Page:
9. ladynyo Says:

    You are very welcome.

    Lady Nyo


  10. ladynyo Says:

    Thank you, Jingle….Happy Holidays to you!

    Lady Nyo


  11. marousia Says:

    Beautiful writing… again you have blown me away *bows deeply*


  12. KB Says:

    Thank you for sharing this, I learned a lot from your post and your poem was excellent.


  13. ladynyo Says:

    Thank you! that is the great thing about being a writer….the research. It’s definitely a learning experience.

    Lady Nyo


  14. ladynyo Says:

    LOL~! I wish the tax man would feel the same way…LOL!

    Thank you, dear Marousia. I feel the same way reading your wonderful poems!

    Lady Nyo


  15. dustus Says:

    “trapped within silken layers- beautiful butterflies,” On both large, approved scale, as well as through the not-so-obvious, countless women world-wide are encouraged to be objects. Both your poem and introduction fascinate me, and at the same time your post invokes sympathy…. Beautiful poem, Lady Nyo. Have a wonderful holiday.


  16. ladynyo Says:

    Hi Adam….
    Thank you so much for reading this poem and leaving such an insightful comment. Objectification of women is an ageless issue/concern.

    The sympathy we should feel is where children are exploited…regardless the silken wraps they get to wear at some time in their truncated lives. That some of these children are given into the okiya at the age of THREE absolutely sickened me. This is the plight of poverty.

    Adam, have a wonderful and awe filled holiday. That the Winter Solstice is upon us should make for some memorable poetry to come!

    Lady Nyo


  17. Claudia Says:

    trapped within silken layers..beautiful choice of words – and thanks for all the background info you gave us


  18. Eric Says:

    I saw a special episode on the Travel Channel where show host Samantha Brown went to Japan and got made-up like a Geisha. They gave her some basic lessons and she got to try her hand at the art of being a Geisha for the day. It was quite enlightening learning about all the training they go through and seeing how the cultural significance of Geisha still matters, even in modern Japanese society.


  19. pete marshall Says:

    thankyou for the introduction to your wonderful poem…i too feel pity for the children…a though provoking insight to other customs but regardless it doesnt make it right…enjoy the festive season and thanks for sharing with one shot..all the best…pete


  20. ladynyo Says:

    Thank you so much, Pete for reading and your comments…and also for OneShot!!

    It has become such a boost in my life…I, like others, really look forward to posting but also to reading the marvelous poets who have flocked to your site. What a wonderful community that has grown up around OneShot.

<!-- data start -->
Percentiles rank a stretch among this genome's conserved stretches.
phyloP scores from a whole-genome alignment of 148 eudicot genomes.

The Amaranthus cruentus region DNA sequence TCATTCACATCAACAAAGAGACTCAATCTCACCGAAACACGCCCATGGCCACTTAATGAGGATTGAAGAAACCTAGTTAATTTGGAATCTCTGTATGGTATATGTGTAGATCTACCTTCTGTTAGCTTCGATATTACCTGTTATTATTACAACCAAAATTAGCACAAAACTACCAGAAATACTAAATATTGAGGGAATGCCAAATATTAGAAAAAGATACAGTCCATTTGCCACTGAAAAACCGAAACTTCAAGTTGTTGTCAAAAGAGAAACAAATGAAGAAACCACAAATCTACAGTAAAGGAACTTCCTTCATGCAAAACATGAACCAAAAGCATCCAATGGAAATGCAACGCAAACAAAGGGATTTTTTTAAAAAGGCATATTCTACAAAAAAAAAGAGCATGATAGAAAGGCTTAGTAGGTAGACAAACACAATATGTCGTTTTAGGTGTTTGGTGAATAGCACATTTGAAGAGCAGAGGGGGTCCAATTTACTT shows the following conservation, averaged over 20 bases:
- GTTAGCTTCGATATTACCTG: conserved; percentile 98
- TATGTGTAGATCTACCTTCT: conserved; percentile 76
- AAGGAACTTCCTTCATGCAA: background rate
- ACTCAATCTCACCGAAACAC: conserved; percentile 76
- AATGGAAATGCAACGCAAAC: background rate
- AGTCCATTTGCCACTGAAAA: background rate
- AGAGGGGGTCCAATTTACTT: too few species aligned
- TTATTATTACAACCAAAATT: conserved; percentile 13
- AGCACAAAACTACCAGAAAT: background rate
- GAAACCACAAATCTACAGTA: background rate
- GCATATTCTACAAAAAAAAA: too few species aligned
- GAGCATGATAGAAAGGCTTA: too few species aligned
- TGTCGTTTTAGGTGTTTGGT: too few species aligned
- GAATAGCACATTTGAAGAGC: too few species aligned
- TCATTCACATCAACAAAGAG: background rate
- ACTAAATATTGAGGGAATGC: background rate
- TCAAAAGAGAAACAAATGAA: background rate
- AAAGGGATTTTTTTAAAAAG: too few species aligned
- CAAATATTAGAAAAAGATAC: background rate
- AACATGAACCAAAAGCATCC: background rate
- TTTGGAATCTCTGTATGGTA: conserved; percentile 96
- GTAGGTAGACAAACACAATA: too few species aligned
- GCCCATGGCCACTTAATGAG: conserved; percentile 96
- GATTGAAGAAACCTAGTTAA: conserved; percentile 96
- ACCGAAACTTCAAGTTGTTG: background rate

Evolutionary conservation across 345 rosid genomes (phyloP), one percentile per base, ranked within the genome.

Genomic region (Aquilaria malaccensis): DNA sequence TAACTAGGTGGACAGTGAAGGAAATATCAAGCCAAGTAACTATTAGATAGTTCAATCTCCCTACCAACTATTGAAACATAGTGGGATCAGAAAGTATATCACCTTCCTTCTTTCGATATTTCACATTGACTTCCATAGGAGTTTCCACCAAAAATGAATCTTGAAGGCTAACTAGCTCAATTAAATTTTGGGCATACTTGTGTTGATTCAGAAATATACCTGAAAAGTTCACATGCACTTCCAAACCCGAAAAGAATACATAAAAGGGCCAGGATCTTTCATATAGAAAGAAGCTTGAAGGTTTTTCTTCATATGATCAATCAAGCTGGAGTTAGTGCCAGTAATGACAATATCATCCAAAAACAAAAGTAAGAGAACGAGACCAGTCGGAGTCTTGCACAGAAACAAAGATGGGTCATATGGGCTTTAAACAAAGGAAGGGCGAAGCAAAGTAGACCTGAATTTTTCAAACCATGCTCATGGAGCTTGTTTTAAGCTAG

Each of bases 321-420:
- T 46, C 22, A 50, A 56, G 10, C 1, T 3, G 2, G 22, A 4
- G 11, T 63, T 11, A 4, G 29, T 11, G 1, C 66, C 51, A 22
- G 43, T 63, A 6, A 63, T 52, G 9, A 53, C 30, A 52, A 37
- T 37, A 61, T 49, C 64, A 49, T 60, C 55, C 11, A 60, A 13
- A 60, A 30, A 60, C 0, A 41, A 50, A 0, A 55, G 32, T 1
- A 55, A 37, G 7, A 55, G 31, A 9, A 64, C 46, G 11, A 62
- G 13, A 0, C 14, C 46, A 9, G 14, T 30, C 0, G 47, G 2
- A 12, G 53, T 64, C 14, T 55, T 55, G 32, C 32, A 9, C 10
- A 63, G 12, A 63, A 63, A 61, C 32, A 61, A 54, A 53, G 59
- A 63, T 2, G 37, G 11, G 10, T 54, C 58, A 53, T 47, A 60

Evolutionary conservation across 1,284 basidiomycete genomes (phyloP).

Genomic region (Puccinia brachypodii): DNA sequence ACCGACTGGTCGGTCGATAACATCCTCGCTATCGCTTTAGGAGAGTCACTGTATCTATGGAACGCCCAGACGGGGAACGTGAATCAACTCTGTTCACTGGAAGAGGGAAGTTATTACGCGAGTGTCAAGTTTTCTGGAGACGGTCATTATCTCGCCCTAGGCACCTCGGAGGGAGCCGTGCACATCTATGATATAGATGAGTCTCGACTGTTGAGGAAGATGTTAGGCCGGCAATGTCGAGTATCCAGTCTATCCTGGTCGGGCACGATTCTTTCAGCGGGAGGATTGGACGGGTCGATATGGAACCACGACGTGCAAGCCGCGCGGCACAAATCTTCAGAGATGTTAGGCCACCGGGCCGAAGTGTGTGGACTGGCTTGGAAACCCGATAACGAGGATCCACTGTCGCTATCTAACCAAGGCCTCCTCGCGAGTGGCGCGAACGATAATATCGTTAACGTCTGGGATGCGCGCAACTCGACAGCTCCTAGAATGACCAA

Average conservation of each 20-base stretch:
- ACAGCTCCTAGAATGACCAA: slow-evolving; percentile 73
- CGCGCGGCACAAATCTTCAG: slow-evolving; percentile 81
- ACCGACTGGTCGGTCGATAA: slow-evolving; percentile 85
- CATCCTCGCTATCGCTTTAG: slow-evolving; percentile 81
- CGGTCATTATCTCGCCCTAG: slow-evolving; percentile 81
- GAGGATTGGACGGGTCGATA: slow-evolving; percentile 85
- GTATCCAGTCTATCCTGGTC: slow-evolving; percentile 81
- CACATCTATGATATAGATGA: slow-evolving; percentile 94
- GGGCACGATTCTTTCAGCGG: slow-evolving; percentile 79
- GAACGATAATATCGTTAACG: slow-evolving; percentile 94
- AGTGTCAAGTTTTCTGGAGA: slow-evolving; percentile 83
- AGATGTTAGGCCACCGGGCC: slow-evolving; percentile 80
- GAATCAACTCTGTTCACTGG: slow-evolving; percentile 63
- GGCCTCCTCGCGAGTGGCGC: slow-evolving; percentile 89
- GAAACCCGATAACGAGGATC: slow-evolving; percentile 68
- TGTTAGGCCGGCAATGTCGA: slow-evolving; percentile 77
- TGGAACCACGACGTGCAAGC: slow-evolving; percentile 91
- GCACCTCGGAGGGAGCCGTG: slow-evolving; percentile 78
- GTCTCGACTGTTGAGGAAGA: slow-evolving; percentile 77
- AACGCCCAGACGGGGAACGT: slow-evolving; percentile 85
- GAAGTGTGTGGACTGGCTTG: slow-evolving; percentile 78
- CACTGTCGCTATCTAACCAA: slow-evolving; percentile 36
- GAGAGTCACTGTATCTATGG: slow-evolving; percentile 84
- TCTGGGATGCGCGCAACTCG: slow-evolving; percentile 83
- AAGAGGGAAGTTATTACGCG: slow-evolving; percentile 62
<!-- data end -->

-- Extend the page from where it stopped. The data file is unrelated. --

The issues of of cultures are hard to understand, but we must keep trying. We need to not stop up with moral indignation our own positions. So many of these Japanese parents had no other alternatives for their girl children. At least they weren’t abandoned in the pre-dawn hours, exposed to the elements on a mountainside…though that I am told, continues to happen in many countries where girl babies are considered ‘extra and unwanted mouths’.

    Bless you, Pete, and have a wonderful holiday season.

    Lady Nyo


  21. Steve Isaak Says:

    I’ve read this before, and I enjoyed this just as much the second time around. Love how you – by extension, your work – delve deep into different cultures, cultures I, as a reader, probably wouldn’t normally read about, but intrigue me with.

    Excellent, as your work often is. (This provides a sharp, necessary counterpoint to your nature work, also, perhaps, doubly excellent.)


  22. ladynyo Says:

    Hi Eric!

    A few years ago, I had the same opportunity, but in the States. A friend was full Japanese, and she brought me to her mother and aunts. We all drank beer and sake, and I was the joke of the night. They all spoke Japanese and I didn’t then. They undressed me, laughed a lot (I still don’t know what they were laughing at…LOL! I only can guess, and my friend was too polite to translate) they did my blond, long hair in an elaborate (unwaxed) hairdo….wrapped my breasts in 30 feet of gauze, dressed me in layers of garments and tied my knees together because I took too big steps to be ‘graceful’ in kimono. They were rolling around the floor laughing, and I was having the time of my life. Sake helped.

    Later I learned more about wearing kimono, the posture, the tea pouring, etc. There is a delicacy to it all, but the clothes are brutal. I could never get used to the stiff obi nor the geta.

    I do wear kimono more now, and I have also made by hand about 5 of them, with seasonal patterns and colors. But to be properly dressed takes help….and I haven’t much of that around.

    I will never be Japanese, but I love the culture for many reasons.

    Geisha still matters but mostly to the elderly. It’s like….well, in our society in the States….apple pie.